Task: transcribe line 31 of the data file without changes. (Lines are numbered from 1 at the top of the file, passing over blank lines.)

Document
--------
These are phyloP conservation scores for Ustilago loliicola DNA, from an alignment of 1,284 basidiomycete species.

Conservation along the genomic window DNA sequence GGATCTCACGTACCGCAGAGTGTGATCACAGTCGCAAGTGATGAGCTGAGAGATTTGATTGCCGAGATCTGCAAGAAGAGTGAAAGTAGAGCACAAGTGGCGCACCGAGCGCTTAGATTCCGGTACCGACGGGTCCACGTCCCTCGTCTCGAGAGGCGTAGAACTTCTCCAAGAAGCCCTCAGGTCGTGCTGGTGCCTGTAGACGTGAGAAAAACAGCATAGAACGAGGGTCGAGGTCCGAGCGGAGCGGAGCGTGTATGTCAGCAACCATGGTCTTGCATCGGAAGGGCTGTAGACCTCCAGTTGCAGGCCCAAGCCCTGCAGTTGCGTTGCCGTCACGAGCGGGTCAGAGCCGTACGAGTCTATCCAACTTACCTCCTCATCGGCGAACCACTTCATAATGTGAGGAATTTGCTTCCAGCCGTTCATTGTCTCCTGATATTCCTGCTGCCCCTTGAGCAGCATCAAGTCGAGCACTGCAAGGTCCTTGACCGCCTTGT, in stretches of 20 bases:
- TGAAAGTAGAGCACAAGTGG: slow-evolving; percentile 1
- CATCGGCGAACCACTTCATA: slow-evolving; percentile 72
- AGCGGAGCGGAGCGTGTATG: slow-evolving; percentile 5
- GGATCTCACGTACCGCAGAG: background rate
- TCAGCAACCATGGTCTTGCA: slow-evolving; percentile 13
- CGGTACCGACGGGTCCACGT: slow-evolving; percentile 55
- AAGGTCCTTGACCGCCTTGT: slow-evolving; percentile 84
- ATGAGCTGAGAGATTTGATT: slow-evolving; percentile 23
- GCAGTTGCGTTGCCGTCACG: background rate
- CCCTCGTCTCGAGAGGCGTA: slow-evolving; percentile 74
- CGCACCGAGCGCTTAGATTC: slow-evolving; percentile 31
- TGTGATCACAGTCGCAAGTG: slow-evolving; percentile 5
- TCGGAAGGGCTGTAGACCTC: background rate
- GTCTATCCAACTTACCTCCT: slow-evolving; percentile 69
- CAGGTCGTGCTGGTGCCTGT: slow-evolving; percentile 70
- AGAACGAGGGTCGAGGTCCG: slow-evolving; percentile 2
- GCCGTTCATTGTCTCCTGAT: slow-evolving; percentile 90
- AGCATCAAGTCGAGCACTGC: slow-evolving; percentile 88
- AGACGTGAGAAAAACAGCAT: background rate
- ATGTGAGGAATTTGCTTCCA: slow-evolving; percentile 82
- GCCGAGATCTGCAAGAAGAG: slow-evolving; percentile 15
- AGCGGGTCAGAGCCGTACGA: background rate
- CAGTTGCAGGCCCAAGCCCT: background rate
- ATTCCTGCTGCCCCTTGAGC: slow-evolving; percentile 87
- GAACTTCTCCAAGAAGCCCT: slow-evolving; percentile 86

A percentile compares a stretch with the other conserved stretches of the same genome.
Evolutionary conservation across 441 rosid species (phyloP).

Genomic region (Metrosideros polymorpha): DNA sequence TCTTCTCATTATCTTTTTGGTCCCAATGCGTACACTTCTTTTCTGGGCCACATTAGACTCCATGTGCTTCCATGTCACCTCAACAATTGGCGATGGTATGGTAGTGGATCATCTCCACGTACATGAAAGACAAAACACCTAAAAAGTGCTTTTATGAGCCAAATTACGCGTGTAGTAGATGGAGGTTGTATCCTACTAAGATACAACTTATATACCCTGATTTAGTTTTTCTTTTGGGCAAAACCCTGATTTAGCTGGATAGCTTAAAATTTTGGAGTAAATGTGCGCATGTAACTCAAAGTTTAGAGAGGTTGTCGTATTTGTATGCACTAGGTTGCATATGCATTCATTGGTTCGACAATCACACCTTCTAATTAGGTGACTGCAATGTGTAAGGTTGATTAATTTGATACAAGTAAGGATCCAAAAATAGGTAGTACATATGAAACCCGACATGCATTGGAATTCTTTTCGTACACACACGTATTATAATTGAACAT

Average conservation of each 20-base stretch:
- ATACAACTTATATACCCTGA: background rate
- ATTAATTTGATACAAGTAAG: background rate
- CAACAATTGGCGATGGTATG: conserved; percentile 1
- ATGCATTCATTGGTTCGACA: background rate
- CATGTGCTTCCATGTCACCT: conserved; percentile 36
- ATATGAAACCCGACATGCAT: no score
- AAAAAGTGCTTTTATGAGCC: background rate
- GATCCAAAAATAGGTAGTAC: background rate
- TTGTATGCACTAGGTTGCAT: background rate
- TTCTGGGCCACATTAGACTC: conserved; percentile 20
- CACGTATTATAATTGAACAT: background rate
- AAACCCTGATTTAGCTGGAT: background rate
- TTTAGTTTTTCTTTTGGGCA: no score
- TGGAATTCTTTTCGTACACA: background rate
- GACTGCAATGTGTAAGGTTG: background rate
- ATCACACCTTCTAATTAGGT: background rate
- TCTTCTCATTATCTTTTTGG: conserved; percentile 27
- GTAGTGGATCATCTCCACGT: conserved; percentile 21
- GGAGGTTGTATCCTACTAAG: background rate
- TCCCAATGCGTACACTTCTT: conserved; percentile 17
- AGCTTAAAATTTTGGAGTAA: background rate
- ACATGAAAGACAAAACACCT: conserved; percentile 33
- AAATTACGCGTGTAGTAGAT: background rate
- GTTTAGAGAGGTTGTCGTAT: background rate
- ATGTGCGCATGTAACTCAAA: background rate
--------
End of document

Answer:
Average conservation of each 20-base stretch: